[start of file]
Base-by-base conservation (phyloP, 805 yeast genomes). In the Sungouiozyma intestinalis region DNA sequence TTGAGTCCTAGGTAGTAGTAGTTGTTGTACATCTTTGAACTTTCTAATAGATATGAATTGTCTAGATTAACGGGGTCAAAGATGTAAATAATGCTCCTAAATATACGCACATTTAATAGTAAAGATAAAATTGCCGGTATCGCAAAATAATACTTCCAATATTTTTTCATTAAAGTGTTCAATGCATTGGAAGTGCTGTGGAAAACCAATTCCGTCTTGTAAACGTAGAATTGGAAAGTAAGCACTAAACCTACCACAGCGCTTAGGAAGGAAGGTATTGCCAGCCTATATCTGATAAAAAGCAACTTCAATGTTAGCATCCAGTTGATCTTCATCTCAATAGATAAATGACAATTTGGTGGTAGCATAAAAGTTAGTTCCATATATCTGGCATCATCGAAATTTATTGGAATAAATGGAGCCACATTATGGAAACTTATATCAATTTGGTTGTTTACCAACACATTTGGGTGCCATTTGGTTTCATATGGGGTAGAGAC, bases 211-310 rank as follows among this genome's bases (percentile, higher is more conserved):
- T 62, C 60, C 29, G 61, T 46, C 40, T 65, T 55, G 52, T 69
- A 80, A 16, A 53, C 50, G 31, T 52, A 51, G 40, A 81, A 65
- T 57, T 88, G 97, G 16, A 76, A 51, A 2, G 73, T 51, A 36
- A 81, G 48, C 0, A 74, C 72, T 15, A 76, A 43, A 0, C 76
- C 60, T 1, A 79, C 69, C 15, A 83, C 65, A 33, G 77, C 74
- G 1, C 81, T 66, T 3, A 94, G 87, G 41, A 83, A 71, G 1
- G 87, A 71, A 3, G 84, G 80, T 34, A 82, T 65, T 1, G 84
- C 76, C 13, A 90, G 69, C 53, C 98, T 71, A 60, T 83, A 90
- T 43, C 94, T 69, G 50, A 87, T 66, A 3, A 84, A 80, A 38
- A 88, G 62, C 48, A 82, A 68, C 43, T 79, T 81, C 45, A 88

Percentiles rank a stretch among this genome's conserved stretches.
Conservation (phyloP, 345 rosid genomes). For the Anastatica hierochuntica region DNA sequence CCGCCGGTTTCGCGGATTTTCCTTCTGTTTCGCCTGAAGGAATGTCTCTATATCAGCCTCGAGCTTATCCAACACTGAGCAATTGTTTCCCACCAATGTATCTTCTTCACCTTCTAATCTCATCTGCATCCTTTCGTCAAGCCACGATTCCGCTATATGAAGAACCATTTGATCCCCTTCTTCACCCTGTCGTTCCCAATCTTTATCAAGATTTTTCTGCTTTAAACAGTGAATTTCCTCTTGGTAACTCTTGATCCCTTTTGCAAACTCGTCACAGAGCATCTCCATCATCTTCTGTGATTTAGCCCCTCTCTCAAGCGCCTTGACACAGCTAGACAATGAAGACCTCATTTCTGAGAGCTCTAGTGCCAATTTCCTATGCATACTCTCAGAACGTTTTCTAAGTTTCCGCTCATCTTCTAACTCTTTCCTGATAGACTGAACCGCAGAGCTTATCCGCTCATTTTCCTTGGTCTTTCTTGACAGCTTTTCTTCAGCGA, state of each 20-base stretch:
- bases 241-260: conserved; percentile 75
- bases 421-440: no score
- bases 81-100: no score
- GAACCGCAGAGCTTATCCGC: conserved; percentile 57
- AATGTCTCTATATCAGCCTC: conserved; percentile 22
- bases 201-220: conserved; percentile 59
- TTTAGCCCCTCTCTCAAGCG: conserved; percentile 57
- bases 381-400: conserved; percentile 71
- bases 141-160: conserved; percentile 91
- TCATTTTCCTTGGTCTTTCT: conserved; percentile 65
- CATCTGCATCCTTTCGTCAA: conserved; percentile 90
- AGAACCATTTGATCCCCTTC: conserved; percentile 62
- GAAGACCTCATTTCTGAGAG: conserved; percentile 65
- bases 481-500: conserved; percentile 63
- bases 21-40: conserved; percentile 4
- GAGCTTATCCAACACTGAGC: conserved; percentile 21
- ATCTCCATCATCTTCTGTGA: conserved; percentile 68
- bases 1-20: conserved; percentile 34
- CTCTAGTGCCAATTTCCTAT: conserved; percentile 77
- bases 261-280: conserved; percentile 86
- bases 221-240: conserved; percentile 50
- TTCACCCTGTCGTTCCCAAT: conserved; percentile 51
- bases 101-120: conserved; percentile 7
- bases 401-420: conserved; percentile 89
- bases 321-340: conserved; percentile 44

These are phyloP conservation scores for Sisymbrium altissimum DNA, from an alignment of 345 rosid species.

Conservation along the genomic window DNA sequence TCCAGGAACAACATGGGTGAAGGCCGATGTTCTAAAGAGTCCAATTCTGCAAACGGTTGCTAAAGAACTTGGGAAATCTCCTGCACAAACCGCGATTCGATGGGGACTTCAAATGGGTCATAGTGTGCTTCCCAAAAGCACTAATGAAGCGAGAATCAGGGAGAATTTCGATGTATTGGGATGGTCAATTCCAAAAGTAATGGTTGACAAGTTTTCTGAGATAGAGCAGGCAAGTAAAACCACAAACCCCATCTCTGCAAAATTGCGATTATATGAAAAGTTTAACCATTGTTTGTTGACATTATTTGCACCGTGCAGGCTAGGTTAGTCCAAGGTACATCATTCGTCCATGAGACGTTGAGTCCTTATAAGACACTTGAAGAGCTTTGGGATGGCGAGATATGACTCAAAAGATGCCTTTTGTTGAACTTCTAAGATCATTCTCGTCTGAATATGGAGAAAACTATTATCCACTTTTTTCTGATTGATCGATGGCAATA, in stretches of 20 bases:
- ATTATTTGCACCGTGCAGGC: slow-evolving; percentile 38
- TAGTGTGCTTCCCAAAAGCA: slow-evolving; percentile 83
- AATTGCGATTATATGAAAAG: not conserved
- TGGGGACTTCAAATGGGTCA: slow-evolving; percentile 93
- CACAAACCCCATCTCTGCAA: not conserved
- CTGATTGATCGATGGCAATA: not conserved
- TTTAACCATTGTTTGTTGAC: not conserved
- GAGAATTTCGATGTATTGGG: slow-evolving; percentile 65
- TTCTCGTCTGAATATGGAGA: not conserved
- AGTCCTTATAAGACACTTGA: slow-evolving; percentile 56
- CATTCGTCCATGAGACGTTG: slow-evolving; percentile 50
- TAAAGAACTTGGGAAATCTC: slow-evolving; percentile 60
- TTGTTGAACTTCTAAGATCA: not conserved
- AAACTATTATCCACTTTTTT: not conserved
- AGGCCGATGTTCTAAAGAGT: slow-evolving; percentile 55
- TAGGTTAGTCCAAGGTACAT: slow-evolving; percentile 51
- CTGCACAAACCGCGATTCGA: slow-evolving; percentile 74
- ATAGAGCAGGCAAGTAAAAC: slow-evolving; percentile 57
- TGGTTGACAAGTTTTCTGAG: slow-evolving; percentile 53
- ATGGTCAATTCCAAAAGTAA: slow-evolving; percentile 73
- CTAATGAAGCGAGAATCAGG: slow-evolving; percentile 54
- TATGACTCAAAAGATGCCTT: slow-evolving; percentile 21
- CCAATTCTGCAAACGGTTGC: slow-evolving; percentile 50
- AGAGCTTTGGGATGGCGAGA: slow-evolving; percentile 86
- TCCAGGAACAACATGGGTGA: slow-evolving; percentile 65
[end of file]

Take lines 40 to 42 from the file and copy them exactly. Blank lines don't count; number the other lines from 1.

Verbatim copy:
Conservation along the genomic window DNA sequence TCCAGGAACAACATGGGTGAAGGCCGATGTTCTAAAGAGTCCAATTCTGCAAACGGTTGCTAAAGAACTTGGGAAATCTCCTGCACAAACCGCGATTCGATGGGGACTTCAAATGGGTCATAGTGTGCTTCCCAAAAGCACTAATGAAGCGAGAATCAGGGAGAATTTCGATGTATTGGGATGGTCAATTCCAAAAGTAATGGTTGACAAGTTTTCTGAGATAGAGCAGGCAAGTAAAACCACAAACCCCATCTCTGCAAAATTGCGATTATATGAAAAGTTTAACCATTGTTTGTTGACATTATTTGCACCGTGCAGGCTAGGTTAGTCCAAGGTACATCATTCGTCCATGAGACGTTGAGTCCTTATAAGACACTTGAAGAGCTTTGGGATGGCGAGATATGACTCAAAAGATGCCTTTTGTTGAACTTCTAAGATCATTCTCGTCTGAATATGGAGAAAACTATTATCCACTTTTTTCTGATTGATCGATGGCAATA, in stretches of 20 bases:
- ATTATTTGCACCGTGCAGGC: slow-evolving; percentile 38
- TAGTGTGCTTCCCAAAAGCA: slow-evolving; percentile 83